KENEKO ISLAND, Marshall Islands, Sept. 5 (Xinhua) -- The 44th Pacific Islands Forum Leaders Meeting ended here Thursday by adopting the Majuro Declaration for Climate Leadership.
The move marked a critical step in the region's efforts to accelerate the global response to the climate change that is the greatest threat to the security, livelihood and well-being of the people of the Pacific, and other vulnerable countries worldwide.
The declaration is intended to highlight the leaders' strong political commitment to be the region of Climate Leaders, and is an effort to spark a new wave of climate leadership that accelerates the reduction and phasing down of greenhouse gas emission worldwide.
The Pacific leaders recognized the need for strengthened national systems to plan for, access, deliver, absorb and monitor climate change financing.
The Pacific leaders called on donors and development partners to report on their climate change financing and how they differentiate or integrate such financing with their Official Development Aid allocations, noting New Zealand and Austria's existing efforts in this regard.
The Pacific leaders also urged donors to continue to simply and harmonize their assessment, implementation and reporting process for funding and assistance to reduce the complexity of current arrangements.
They also reiterated member countries' preference for using national systems and modalities for channelling climate change finance guided by relevant country owned policies and plans for adaption, mitigation and risk reduction, said the declaration.
"We want our Majuro Declaration for Climate Leadership to be a game changer in the global fight against climate change. Forged on the frontlines of climate change's devastating impacts, we hope it gives new impetus and accelerates the transtition to the low- carbon economy," said new Forum chair, Marshall Islands President Christopher Loeak, after adopting the declaration.
Loeak will travel to New York in late September to present the Majuro Declaration to UN Secretary General Ban Ki-moon during the General Assembly Leaders' Week.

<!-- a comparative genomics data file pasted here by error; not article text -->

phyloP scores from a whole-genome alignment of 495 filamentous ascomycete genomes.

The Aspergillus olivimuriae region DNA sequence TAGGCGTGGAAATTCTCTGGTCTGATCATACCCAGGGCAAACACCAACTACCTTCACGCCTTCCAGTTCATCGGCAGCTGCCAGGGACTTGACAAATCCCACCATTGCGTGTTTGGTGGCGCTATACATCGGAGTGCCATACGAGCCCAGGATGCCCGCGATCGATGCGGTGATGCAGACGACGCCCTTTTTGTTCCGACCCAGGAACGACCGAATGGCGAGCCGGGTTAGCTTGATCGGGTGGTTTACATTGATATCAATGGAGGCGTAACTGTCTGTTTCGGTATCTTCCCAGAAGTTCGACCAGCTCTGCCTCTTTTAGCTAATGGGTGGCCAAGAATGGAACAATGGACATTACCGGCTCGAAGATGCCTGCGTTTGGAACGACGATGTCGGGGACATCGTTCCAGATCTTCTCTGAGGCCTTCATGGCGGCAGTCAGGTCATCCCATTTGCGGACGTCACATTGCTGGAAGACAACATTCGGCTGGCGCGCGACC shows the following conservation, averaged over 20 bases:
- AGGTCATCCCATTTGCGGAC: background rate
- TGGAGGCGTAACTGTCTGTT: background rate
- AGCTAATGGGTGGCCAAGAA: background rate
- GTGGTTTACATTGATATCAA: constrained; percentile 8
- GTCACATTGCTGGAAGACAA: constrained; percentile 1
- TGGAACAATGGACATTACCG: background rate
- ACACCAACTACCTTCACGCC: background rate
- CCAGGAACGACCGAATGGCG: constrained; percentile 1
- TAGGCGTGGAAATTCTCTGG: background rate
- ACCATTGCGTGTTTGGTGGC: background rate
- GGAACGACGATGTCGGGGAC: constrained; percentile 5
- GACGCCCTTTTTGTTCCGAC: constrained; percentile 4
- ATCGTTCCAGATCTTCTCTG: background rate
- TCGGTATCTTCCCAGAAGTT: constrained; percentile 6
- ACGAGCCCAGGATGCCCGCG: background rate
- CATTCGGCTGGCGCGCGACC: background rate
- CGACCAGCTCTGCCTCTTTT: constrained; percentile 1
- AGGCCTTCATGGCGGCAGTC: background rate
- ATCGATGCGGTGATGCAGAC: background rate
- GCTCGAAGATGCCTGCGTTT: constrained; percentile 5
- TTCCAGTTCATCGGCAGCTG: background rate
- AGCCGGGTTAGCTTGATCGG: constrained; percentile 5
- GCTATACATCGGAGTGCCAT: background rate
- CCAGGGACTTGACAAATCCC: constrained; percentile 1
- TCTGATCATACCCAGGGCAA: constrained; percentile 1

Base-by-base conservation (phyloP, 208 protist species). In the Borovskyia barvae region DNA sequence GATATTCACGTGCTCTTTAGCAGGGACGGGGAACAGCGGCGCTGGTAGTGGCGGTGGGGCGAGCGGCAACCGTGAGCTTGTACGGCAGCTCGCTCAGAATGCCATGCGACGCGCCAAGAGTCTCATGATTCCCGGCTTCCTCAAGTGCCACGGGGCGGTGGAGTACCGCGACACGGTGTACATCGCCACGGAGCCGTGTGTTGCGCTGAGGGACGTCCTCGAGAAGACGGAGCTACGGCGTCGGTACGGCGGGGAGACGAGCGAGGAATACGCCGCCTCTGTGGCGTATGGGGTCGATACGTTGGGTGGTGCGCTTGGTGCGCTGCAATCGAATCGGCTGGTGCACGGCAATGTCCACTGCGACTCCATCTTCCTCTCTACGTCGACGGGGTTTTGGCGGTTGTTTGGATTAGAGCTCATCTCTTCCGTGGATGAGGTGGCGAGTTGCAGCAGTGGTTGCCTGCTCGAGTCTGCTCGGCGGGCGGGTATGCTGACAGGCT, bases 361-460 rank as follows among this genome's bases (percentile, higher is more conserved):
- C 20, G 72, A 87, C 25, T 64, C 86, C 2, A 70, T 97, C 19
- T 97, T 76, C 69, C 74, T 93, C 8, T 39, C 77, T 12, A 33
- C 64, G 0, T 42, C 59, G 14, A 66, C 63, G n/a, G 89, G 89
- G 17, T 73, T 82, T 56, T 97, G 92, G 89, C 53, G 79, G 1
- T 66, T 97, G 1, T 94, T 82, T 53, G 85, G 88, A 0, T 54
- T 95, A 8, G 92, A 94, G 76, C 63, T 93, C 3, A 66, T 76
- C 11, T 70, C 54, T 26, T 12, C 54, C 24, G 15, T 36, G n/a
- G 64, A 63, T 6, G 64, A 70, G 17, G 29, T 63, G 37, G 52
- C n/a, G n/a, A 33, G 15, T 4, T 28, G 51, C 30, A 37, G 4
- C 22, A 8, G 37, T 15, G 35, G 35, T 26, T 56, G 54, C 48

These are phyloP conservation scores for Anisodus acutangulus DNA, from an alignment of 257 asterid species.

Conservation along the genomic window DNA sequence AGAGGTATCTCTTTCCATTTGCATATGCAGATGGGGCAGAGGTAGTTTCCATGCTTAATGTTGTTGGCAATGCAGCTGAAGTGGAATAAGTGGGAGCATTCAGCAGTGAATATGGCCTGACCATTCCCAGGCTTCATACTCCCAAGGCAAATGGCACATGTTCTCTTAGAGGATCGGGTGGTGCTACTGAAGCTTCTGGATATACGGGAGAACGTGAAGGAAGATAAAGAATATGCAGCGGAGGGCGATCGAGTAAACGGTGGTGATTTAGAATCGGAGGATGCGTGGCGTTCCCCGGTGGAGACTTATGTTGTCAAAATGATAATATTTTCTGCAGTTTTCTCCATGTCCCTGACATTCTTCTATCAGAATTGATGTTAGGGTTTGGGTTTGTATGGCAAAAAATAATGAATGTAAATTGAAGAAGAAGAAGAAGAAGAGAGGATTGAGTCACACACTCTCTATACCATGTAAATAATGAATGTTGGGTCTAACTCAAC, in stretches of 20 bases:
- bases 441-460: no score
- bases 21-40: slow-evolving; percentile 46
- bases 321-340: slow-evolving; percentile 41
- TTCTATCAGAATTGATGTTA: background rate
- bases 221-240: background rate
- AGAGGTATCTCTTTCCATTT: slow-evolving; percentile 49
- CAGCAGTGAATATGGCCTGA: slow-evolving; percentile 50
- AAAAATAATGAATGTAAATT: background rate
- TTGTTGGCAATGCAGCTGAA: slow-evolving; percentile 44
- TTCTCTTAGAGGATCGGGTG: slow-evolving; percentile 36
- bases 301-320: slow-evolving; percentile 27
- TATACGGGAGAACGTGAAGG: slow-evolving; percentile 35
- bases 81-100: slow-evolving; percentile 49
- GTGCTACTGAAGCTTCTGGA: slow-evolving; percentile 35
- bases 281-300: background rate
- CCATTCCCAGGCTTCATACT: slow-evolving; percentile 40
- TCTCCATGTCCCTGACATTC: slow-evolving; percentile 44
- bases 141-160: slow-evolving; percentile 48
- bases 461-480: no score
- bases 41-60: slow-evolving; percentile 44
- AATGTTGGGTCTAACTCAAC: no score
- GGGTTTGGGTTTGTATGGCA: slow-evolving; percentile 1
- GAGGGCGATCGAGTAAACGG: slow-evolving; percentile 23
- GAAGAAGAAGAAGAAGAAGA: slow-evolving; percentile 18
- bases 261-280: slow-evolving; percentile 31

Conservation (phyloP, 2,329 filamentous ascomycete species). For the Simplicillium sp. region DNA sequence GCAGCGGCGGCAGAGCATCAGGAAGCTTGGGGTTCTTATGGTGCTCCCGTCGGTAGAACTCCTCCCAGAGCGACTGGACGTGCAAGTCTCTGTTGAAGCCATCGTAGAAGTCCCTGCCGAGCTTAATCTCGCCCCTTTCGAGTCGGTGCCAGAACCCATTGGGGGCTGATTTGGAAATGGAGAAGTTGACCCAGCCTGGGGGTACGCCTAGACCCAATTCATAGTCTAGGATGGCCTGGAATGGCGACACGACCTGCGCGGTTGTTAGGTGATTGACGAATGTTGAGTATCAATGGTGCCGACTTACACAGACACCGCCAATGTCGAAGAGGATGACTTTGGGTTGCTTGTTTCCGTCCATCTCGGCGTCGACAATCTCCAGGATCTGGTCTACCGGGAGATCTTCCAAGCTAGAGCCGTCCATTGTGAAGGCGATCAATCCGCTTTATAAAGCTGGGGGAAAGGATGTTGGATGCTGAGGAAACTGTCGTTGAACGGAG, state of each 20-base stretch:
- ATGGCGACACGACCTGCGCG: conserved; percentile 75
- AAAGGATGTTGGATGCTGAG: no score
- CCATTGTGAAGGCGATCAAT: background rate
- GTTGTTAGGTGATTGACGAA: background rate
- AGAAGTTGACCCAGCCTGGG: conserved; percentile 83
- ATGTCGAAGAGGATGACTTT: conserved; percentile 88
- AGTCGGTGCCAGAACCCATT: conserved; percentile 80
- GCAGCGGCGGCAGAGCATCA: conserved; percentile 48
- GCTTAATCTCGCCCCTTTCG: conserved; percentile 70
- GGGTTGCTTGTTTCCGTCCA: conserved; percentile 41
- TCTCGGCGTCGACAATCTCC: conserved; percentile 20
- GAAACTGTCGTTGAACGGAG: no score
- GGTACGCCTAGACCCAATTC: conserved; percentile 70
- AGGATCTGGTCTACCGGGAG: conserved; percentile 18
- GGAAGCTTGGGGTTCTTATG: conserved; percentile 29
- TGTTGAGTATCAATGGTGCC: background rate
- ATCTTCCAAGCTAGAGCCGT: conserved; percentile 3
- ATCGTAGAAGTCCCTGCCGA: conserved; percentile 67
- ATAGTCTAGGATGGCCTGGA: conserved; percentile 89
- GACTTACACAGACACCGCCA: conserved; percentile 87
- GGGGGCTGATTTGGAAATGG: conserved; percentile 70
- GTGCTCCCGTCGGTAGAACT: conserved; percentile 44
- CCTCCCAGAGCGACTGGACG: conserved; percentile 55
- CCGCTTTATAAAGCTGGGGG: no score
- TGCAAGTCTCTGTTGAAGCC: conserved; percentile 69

Loeak will offer the declaration as a "Pacific gift" to the UN Secretary-General's strong efforts to catalyze more ambitious climate action by calling together world leaders in September 2014, and to mobilize political will for a universal, ambitious and legally binding climate change agreement by 2015.
Marshall Islands, the host nation, set the theme of this year's Pacific Islands Forum Leaders Meeting as "Marshalling the Pacific Response to Climate Challenge."
The leaders also reviewed the Pacific Plan, regional infrastructure, fisheries, trade, education, health initiatives, transnational and broader security issues.
The Pacific leaders also agreed to admit Cuba as the 15th Post- Forum Dialogue Partner and Palau will host the 2014 Pacific Islands Forum.
The Pacific Islands Forum is an inter-governmental organization which aims to enhance cooperation between the independent countries of the Pacific Ocean and represent their interests. It was founded in 1971 as the South Pacific Forum and became the Pacific Islands Forum in 2000.
The Forum's member states are Australia, the Cook Islands, the Federated States of Micronesia, Kiribati, the Marshall Islands, Nauru, New Zealand, Niue, Palau, Papua New Guinea, Samoa, the Solomon Islands, Tonga, Tuvalu, and Vanuatu.
Fiji was suspended from the Forum in May 2009 after it failed to meet a deadline to announce a general election date.